Five Ways to Save Your Furniture From Fading
“Spring is the time of year when it's summer in the light and winter in the shade,” wrote Charles Dickens.
If you might be tempted to run for the sun in the summer, your furniture may benefit from some shade. We all know that using sunscreen to protect our skin from ultraviolet (UV) radiation is necessary, but did you know that UV can also damage the interiors of our homes?
Furniture, flooring, artwork, and even books are susceptible to fading, and as the days grow longer in the coming months, you will want to consider how to shield your belongings from the sun's increasing rays.
Here are some tips for preventing your furniture from fading and keeping your interior design in good shape.
Rearrange your belongings
Let's begin with the most obvious.
Take some time on a bright day to sit and observe how the sun interacts with your room. Is there some shaded area where your most vulnerable furniture – those with dyed fabrics – should be placed?
Smaller furniture, in particular, should be easy to tuck away in a shady spot. Bookshelves are easy to crowd into a corner if you want to avoid fading book spines and yellow page corners.
If your space is south-facing and has a lot of windows, you'll have a hard time finding a place where direct sunlight won't penetrate. If your room is dual-aspect, you can abandon it right now and look for other options.
Of course, none of this can help avoid harm to carpets, rugs, or wooden floors.
Consider the window treatments
You won't like thinking about ways to let less light into your home if you like how your bright room lifts your mood and you don't want to sit in the dark. There are, however, concessions you can make to preserve your furnishings and add character to your home without making it dark and dreary.
Sheer curtains may be the solution. They're light, so they won't take over, and they're transparent, so they let plenty of diffuse light in while reducing the damage caused by direct sunlight. They are available in a wide range of colors and transparency levels, so you should have no trouble finding the perfect match for your room.
Blinds are another flexible choice because the slats can be easily adjusted to cover your furniture while still allowing plenty of light into space.
Vertical blinds have an office feel to them, but Venetian blinds can work in almost any environment. If you own a period home, you may want to think about adding shutters on the outside or inside.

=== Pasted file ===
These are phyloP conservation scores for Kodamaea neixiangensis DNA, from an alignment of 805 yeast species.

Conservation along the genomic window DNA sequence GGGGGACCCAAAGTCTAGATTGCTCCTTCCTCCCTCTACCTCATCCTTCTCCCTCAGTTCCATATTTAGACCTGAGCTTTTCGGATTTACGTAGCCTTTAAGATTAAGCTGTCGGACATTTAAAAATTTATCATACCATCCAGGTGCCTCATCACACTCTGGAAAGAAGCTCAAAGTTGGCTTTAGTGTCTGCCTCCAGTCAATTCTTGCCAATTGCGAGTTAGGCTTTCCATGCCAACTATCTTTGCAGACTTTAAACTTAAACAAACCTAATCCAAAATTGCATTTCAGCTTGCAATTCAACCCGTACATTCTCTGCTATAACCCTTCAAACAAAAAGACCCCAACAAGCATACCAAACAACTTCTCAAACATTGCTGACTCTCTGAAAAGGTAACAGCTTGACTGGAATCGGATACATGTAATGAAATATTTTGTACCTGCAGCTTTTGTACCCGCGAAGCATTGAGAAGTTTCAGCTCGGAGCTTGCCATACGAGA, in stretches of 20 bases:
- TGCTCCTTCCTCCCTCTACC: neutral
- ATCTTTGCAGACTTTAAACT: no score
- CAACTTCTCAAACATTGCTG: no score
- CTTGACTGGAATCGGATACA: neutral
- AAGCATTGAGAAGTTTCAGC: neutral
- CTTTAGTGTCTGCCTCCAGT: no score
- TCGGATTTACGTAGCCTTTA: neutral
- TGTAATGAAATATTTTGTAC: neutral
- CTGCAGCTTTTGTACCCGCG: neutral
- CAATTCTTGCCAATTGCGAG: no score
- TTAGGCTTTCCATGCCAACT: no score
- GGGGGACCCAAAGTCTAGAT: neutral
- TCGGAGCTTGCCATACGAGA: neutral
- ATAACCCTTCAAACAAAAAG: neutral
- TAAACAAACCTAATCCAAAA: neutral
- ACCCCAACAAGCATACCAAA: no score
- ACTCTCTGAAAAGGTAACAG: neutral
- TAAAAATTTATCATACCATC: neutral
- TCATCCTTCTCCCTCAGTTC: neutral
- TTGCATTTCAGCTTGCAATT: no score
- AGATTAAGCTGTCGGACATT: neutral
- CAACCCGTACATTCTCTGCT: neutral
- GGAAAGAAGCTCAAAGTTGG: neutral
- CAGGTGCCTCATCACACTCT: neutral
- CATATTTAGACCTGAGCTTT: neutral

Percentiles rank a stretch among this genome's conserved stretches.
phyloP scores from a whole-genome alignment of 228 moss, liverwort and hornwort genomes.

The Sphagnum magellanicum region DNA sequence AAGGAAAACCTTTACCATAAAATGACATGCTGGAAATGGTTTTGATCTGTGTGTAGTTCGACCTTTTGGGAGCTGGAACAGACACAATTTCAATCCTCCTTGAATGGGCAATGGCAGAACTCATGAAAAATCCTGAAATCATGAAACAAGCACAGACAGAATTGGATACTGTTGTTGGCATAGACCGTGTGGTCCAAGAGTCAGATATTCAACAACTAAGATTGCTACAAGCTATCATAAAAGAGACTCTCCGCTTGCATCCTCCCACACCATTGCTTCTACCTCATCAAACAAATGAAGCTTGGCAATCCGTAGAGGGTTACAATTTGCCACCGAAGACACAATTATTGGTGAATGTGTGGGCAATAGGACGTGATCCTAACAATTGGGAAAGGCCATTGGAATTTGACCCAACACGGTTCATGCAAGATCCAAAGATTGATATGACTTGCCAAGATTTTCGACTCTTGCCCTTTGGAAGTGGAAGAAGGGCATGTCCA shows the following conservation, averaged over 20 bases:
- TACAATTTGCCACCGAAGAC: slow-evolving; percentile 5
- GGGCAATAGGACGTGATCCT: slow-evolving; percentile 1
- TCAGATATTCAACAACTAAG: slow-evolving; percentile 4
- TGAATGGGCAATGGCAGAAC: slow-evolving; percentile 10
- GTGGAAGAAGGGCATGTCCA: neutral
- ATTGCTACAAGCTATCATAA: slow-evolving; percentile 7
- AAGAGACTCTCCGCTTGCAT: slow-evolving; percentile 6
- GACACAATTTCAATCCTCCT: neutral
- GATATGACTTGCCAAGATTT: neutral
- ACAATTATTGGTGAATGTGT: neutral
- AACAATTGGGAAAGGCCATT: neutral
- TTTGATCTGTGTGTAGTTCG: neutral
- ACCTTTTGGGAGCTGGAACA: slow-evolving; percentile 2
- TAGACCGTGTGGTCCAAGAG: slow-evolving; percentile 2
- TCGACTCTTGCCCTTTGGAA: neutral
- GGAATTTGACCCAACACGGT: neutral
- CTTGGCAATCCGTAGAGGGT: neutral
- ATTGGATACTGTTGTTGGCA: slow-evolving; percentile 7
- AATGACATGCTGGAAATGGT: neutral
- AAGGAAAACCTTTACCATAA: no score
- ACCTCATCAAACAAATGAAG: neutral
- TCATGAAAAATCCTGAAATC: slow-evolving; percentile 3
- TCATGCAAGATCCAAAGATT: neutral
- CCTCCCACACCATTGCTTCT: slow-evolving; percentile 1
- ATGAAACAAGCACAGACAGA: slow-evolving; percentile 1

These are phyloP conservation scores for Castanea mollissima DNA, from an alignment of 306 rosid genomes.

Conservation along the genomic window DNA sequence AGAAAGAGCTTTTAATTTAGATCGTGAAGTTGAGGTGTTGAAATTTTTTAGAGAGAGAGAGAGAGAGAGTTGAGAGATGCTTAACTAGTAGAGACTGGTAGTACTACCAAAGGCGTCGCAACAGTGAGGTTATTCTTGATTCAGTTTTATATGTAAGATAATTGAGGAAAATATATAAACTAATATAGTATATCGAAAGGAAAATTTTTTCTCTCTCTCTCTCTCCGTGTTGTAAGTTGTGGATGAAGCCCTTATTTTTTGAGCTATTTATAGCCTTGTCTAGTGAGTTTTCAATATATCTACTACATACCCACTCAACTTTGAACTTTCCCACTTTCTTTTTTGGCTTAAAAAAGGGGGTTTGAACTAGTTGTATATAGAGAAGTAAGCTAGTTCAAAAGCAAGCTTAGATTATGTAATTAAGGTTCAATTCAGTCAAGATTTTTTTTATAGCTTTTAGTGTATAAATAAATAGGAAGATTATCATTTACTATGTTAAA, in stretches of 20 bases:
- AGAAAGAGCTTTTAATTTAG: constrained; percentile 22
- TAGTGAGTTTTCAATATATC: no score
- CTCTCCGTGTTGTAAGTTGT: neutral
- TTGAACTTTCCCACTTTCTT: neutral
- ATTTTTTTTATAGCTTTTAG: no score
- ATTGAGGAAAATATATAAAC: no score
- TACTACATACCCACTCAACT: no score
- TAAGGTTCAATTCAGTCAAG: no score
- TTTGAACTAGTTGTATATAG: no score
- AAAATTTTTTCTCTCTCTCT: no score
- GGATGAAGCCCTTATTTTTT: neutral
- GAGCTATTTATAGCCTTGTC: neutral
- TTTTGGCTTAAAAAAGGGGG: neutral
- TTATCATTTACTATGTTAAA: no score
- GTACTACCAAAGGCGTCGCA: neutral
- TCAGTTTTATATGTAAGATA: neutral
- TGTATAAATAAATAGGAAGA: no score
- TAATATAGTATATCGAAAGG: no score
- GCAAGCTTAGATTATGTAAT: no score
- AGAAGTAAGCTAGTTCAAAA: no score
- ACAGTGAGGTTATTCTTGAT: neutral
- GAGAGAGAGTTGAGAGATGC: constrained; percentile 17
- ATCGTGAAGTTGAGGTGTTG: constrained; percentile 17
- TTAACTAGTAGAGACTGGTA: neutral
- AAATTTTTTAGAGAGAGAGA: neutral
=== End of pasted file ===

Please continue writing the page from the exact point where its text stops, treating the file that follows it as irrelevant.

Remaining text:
You may want to consider replacing your double-glazed panels with windows that have built-in or interstitial blinds. The best part about interstitial blinds is that they're enclosed between glass panes, which means the slats can't be scratched and don't need to be dusted.
How about solar blinds?
At the moment, solar blinds are very common. They provide diffuse light, minimize UV exposure to your furniture, and can help keep your room cool in the summer.
They're made of transparent material, similar to sheer curtains, and provide a view of the outside world while making it more difficult for people outside to see in. If privacy is an issue, a less translucent grade would be preferable since anything happening in a room illuminated by electric light at night would be visible to anyone paying attention.
Solar blinds are available in vertical or roller styles and a variety of colors, so you should have no trouble matching them to the interior of your house.
‘Sunglasses’ for your windows
Solar window film reduces cooling and heating costs, reduces glare from the sun, and can also improve privacy in the home by blocking up to 99 percent of harmful UV light.
Although it can be tempting to make this a do-it-yourself project, the high-quality solar film can only be installed by a professional. It's also a good idea to double-check with your window manufacturer to make sure that installing film won't void any warranties, though many window film installers give overriding warranties if that's essential. When washing your screens, stop using any sharp tools or scrapers until they've adhered.
Depending on their intended use, these films vary in quality and are made of various materials. Depending on which choice you choose for your home, almost all films will dim your vision of the outside world to some degree.
Replace the glass in your windows
If you're thinking of replacing your windows, choose glass with an energy-efficient coating that will help to moderate the heat in your room while still protecting your furniture from UV light.
It's possible to replace only the double glazed unit and keep the uPVC, wood, or aluminum frame if your frames are in good shape and don't need to be replaced. Replacing current glass with a low-E, energy-efficient solution is relatively inexpensive, and you don't have to install all of your windows. Prioritize the rooms that are most influenced by UV rays, which are usually those that face east or south.
If you prefer undressed windows with crystal clear glass, and your current windows have poor thermal efficiency, this is a great solution that kills two birds with one stone.